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Project: The Berg

Slopey McSlopeface (part 1)

Greedy Goblin

806 views

Hmmm, I love sausage rolls. 

Oh sorry, just having a tasty sausage roll for my lunch while thinking about the problem of... slopes.

So I have this nice terrain an' all, that I can now walk around on.  But those hills aren't exactly challenging my player character.  I breeze up those as easily as I descend a vertical drop.  Why is that?  Because I'm just making the player follow the terrain like it's on rails, that's why!  No fancy pants physics engines here guv.

I need to make the player ascend steep inclines more slowly than flat terrain and also come to a halt against any vertical, or near-vertical inclines.  I also need to make the player fall or tumble if they attempt to go down any incline too steep... but that's for another blog.

I first messed around with attempting to stop the player if they tried to walk up anything with a gradient over a certain threshold... that didn't work out too well.  Lots of jittery movement ensued.  Then I realised my approach was all wrong!  When I climb a steep hill, I don't just come to a dead stop in reality, I just move more slowly as I ascend.  So this just became a case of factoring in the terrain gradient to my player speed... simples!

// Test slope in direction of travel
let direction = new THREE.Vector3().copy( this.collisionBody.resolveMoves().normalize() );
let p1 = new THREE.Vector3().copy( this.position );
let intersection1 = _this.terrain.heightAt( p1.x, p1.z );

let p2 = new THREE.Vector3().addVectors( this.position, direction );
let intersection2 = _this.terrain.heightAt( p2.x, p2.z );

let grad = intersection2.h - intersection1.h;
_this.playerController.currentSpeed = Math.clamp( -_this.playerController.DEFAULT_SPEEDS.WALKING * grad + _this.playerController.DEFAULT_SPEEDS.WALKING, 0, 2 );

Works a treat.... except (sigh) when I'm up against a near vertical incline.  I can still climb those, just a bit more slowly (sigh).  In fact, no, this doesn't look right at all.  The graident should be so large when approaching a near vertical incline that it should reduce my speed to 0.  But for some reason I get this....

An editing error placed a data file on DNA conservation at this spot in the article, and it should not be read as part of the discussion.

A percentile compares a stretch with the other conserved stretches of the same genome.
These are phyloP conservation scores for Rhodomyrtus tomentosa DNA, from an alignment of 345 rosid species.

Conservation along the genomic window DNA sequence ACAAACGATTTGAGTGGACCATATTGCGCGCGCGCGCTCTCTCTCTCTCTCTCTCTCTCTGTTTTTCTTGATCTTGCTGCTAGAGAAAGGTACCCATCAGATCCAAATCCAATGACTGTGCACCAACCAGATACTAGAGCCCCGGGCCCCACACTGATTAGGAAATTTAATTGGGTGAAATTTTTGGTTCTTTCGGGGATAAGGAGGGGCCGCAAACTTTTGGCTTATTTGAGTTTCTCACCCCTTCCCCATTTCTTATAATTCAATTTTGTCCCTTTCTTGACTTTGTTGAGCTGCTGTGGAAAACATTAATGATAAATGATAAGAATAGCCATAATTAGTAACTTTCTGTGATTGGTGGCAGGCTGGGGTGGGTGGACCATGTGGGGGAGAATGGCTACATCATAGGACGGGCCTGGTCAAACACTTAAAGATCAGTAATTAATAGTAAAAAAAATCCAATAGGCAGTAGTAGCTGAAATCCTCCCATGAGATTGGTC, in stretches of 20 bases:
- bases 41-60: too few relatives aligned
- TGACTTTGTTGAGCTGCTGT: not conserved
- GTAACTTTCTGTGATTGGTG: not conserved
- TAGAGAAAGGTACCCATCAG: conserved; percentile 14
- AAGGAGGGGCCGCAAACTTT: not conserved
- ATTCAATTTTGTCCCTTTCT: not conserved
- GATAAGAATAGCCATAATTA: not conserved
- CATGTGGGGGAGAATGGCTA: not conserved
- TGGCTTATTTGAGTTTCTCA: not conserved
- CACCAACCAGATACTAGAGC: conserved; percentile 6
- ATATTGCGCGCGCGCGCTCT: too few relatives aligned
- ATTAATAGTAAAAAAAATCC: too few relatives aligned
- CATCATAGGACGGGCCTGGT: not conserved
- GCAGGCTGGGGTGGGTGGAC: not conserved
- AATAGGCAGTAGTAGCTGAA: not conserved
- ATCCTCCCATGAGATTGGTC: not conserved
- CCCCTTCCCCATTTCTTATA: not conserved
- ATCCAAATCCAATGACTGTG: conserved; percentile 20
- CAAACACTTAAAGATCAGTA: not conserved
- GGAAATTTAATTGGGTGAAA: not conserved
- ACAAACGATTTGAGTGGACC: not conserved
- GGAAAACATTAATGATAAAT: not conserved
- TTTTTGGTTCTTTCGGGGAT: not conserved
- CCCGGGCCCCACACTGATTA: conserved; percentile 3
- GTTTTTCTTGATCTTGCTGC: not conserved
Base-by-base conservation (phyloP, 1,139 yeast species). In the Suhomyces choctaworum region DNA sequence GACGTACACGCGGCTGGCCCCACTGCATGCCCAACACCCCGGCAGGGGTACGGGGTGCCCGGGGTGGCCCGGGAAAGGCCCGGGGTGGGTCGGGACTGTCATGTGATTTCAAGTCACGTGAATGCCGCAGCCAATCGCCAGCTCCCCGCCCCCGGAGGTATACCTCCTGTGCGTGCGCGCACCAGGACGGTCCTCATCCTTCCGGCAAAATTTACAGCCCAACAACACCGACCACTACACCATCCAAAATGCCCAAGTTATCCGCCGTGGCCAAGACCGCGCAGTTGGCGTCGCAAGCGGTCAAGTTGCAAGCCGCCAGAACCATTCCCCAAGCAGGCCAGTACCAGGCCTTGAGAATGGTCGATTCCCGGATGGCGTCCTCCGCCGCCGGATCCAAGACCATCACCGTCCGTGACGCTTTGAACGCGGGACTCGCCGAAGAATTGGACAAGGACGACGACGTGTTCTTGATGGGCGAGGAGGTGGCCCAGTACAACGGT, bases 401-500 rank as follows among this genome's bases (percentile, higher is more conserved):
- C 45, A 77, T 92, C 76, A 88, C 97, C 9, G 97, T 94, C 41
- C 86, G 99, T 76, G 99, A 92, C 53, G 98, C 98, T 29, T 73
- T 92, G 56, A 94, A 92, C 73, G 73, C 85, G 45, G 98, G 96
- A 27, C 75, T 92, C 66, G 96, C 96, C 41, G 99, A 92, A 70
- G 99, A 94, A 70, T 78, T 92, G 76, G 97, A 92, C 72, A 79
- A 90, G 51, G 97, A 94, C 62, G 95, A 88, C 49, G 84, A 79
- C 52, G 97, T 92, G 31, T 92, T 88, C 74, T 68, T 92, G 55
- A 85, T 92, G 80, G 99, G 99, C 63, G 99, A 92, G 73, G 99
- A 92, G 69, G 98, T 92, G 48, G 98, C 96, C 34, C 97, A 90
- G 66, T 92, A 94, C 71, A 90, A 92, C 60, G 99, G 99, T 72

Much head scratching ensued!

Then I realised it must be something to do with the order of processing.  The way I handle movement is through a "CollisionBody" object which is attached to the player.  I call a "move" function on the CollisionBody which basically stores it in an array until the "PhysicsManager" decides to resolve it (reminder: there is no fancy physics going on at all yet... I just decided to call it a PhysicsManager).  The thing is, my PlayerController was calling "move" before I had changed my speed to zero, so the movement vectors were already baked in (I know, I know, this is getting complicated already!) and changing the speed did nothing.  Each alternate frame I was then resetting my speed back to normal walking speed....

You know, it's only when I write all that down I see just how crazy dumb it was!  😂

So I decided on an alternative approach.  Instead of setting an absolute velocity vector when calling CollisionBody.move I now pass a direction vector and speed as a new Velocity object... however... the speed doesn't have to be a number... it can be a function!  Thereby I can delay the resolution of the velocity until absolutely necessary (i.e. when the PhysicsManager needs to apply the moves).  It may sound complicated but I quite like it.  I can then make any other adjustments to the speed (not velocity) during the frame update and it will take effect when the PhysicsManager resolves everything!

e.g.

  1. PlayerController handles movement -> player.collisionBody.move( new Velocity( direction, () => player.speed )
  2. Player object "update" tests for slopes and adjusts speed accordingly
  3. PhysicsManager "update" resolves all player.collisionBody movements, in turn resolving all Velocity values using the new updated speed rather than the speed as it was in step 1

So how does this work out now?

Better... if you watch very closely you might notice I've added in a subtle acceleration too which gives a smoother feel to the player movement (later I'll add in head bobbing).  However, I'm still not entirely happy with it.  When you stop the player doesn't decelerate, but comes to an abrupt stop... which is fine but feels a little unnatural.  Near vertical inclines are also handled better, although I still find with the "right" movements I can still climb them so I definitely need to work on this more.

Acceleration is done by adding in a targetSpeed property on the Player, so the actual speed will accelerate towards that speed until it is reached.  It does decelerate too as the incline increases, but when you lift your key from the keyboard the direction vector is reset to {0, 0, 0} so the speed has no effect.  :(

I'll have a think a bit more about this later.  Ideas and suggestions are welcome!

 




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